Do you know the difference between acupuncture and acupressure? How about Shiatsu and Watsu? The spa world is filled with a dizzying collection of terms and procedures. Following is a sample glossary, thanks to Spa Finder, to help spa-goers speak and understand the lingo with ease.
Used to stimulate the flow of energy in the body, acupressure is a traditional Chinese pressure-point massage.
Administered using needles, a low-voltage electric current, or acupressure, acupuncture is a traditional Chinese healing technique based on Taoist philosophy.
Herbal body wraps cover the client in a cocoon-like form with strips of cloth soaked in herbal teas. Sea mud body wraps use mineral essential-rich mud to cleanse and hydrate the body.
Unlike alternative medicine which replaces traditional therapies, complementary medicine uses treatments and therapies in conjunction with traditional medicine.
Property that focuses on improving one’s lifestyle, enhancing health, and creating self-renewal in the company of other like-minded people.
A treatment that includes deep cleansing, steam, exfoliation, and a professional face massage, followed by a mask that hydrates the skin.
The buzzword that describes a concern with, or promotion of, environmentalism through recycling, creation of biogradable products, or reducing pollution.
Hot Stone Therapy
A treatment in which dark, smooth stones are heated in hot water and then placed or stroked lightly on key areas of the body.
The International Spa Association, which represents all aspects of the spa industry.
A type of massage meant to stimulate circulation in the lymph system to drain away excess fluids and trapped toxins.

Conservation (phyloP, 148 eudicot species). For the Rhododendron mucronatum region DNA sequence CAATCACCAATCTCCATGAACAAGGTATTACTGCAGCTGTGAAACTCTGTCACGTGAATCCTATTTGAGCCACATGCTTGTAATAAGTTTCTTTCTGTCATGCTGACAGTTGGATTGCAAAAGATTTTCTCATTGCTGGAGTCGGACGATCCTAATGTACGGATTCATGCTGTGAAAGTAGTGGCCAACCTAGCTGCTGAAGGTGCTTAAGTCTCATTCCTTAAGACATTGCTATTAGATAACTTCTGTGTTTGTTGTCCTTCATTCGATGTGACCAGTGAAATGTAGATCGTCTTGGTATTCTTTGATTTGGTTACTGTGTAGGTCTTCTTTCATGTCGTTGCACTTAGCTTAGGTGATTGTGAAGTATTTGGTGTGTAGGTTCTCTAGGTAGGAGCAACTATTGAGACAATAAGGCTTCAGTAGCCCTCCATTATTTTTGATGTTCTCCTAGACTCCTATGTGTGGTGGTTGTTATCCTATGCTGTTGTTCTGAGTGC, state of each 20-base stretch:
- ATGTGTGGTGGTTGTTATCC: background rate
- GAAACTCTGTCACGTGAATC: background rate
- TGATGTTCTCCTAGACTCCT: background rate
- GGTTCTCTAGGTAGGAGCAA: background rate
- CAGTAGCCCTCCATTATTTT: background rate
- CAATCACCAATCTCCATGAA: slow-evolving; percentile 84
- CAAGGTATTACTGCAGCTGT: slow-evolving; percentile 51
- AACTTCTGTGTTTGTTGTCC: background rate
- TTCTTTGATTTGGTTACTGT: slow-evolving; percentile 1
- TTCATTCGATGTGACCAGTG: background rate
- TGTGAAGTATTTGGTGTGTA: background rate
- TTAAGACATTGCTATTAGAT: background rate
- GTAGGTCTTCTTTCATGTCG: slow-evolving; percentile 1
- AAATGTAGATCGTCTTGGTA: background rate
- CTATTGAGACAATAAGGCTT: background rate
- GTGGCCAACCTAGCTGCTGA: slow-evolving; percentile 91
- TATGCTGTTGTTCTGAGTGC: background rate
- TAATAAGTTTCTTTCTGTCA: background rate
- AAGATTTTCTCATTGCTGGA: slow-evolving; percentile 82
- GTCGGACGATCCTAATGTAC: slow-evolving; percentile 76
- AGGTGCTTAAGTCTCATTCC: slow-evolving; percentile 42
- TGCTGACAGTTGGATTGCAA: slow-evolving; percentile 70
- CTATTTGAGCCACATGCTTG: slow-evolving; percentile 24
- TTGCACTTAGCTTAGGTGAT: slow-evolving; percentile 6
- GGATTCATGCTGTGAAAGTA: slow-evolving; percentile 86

These are destination or day spas that offer traditional and complementary medical services including cosmetic procedures, diagnostic testing, and preventative care.
Food grown without the use of chemicals of any kind, including growth hormones, pesticides, and fertilizers.
Developed by Joseph Pilates, this is a body conditioning program that develops flexibility and strength through controlled movements and specially-designed exercise equipment.
Qi Gong (or Chi Gung or Chi Kung)
A group of Chinese self-healing exercises, the term Qi Gong comes from qi (energy) and gong (achievement that comes from practice). The exercises include simple movements, breathing, and mental imagery to relax and strengthen the body and mind.
Used to exfoliate and stimulate circulation, skin is rubbed with coarse salt combined with fragrant oils.
This massage technique developed in Japan uses applied pressure to specific body points to stimulate and unblock meridians, or pathways through which energy is said to flow.
With a client dressed in full clothing, this treatment involves yoga-like stretching and pressure-point massage to release blocked energy, relieve tension, and increase awareness.
Meant to hydrate the body and improve circulation, the Vichy shower was inspired by treatments in the French thermal spa city. It involves a client lying beneath a spray of warm water created by a five- to seven-head shower system.
This treatment achieves deep relaxation in the client through rhythmic movements and a pressure-point massage administered by a therapist in a warm pool.
Aimed at self-development and self-realization, the physical practice of yoga uses positions, deep breathing, and meditation to stretch and tone the body.
A school of Mahayana Buddhism that asserts enlightenment can be achieved through meditation, self-contemplation, and intuition by focusing on one’s essential nature.
Source: Susan Gans